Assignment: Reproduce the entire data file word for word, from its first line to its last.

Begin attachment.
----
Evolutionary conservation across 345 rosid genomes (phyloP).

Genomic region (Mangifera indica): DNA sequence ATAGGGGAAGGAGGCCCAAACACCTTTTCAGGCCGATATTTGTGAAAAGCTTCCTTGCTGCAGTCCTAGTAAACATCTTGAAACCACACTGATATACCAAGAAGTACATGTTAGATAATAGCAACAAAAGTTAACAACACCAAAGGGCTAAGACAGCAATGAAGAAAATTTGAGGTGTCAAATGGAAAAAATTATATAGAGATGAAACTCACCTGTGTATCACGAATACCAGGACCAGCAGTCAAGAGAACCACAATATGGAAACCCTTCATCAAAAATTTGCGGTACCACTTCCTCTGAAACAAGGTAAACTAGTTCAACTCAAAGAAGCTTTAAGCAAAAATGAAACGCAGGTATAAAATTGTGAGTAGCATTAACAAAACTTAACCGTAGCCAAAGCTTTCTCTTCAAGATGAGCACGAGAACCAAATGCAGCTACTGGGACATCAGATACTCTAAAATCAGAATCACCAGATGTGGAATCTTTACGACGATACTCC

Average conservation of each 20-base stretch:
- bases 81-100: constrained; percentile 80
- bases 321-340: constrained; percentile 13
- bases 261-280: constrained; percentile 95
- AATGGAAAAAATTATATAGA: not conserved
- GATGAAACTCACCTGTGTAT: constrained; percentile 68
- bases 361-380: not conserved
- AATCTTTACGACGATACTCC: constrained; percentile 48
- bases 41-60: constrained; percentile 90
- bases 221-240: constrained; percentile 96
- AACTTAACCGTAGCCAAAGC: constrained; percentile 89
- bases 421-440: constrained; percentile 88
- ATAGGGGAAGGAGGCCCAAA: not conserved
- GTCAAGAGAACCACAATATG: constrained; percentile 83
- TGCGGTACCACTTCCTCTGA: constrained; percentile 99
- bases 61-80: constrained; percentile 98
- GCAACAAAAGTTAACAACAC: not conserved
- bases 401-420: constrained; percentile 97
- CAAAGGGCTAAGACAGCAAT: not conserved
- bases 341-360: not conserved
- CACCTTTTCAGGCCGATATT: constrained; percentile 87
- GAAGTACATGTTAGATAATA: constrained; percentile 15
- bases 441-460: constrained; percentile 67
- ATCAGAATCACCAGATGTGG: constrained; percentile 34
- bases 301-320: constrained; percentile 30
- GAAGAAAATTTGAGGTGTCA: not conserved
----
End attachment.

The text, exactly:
Evolutionary conservation across 345 rosid genomes (phyloP).

Genomic region (Mangifera indica): DNA sequence ATAGGGGAAGGAGGCCCAAACACCTTTTCAGGCCGATATTTGTGAAAAGCTTCCTTGCTGCAGTCCTAGTAAACATCTTGAAACCACACTGATATACCAAGAAGTACATGTTAGATAATAGCAACAAAAGTTAACAACACCAAAGGGCTAAGACAGCAATGAAGAAAATTTGAGGTGTCAAATGGAAAAAATTATATAGAGATGAAACTCACCTGTGTATCACGAATACCAGGACCAGCAGTCAAGAGAACCACAATATGGAAACCCTTCATCAAAAATTTGCGGTACCACTTCCTCTGAAACAAGGTAAACTAGTTCAACTCAAAGAAGCTTTAAGCAAAAATGAAACGCAGGTATAAAATTGTGAGTAGCATTAACAAAACTTAACCGTAGCCAAAGCTTTCTCTTCAAGATGAGCACGAGAACCAAATGCAGCTACTGGGACATCAGATACTCTAAAATCAGAATCACCAGATGTGGAATCTTTACGACGATACTCC

Average conservation of each 20-base stretch:
- bases 81-100: constrained; percentile 80
- bases 321-340: constrained; percentile 13
- bases 261-280: constrained; percentile 95
- AATGGAAAAAATTATATAGA: not conserved
- GATGAAACTCACCTGTGTAT: constrained; percentile 68
- bases 361-380: not conserved
- AATCTTTACGACGATACTCC: constrained; percentile 48
- bases 41-60: constrained; percentile 90
- bases 221-240: constrained; percentile 96
- AACTTAACCGTAGCCAAAGC: constrained; percentile 89
- bases 421-440: constrained; percentile 88
- ATAGGGGAAGGAGGCCCAAA: not conserved
- GTCAAGAGAACCACAATATG: constrained; percentile 83
- TGCGGTACCACTTCCTCTGA: constrained; percentile 99
- bases 61-80: constrained; percentile 98
- GCAACAAAAGTTAACAACAC: not conserved
- bases 401-420: constrained; percentile 97
- CAAAGGGCTAAGACAGCAAT: not conserved
- bases 341-360: not conserved
- CACCTTTTCAGGCCGATATT: constrained; percentile 87
- GAAGTACATGTTAGATAATA: constrained; percentile 15
- bases 441-460: constrained; percentile 67
- ATCAGAATCACCAGATGTGG: constrained; percentile 34
- bases 301-320: constrained; percentile 30
- GAAGAAAATTTGAGGTGTCA: not conserved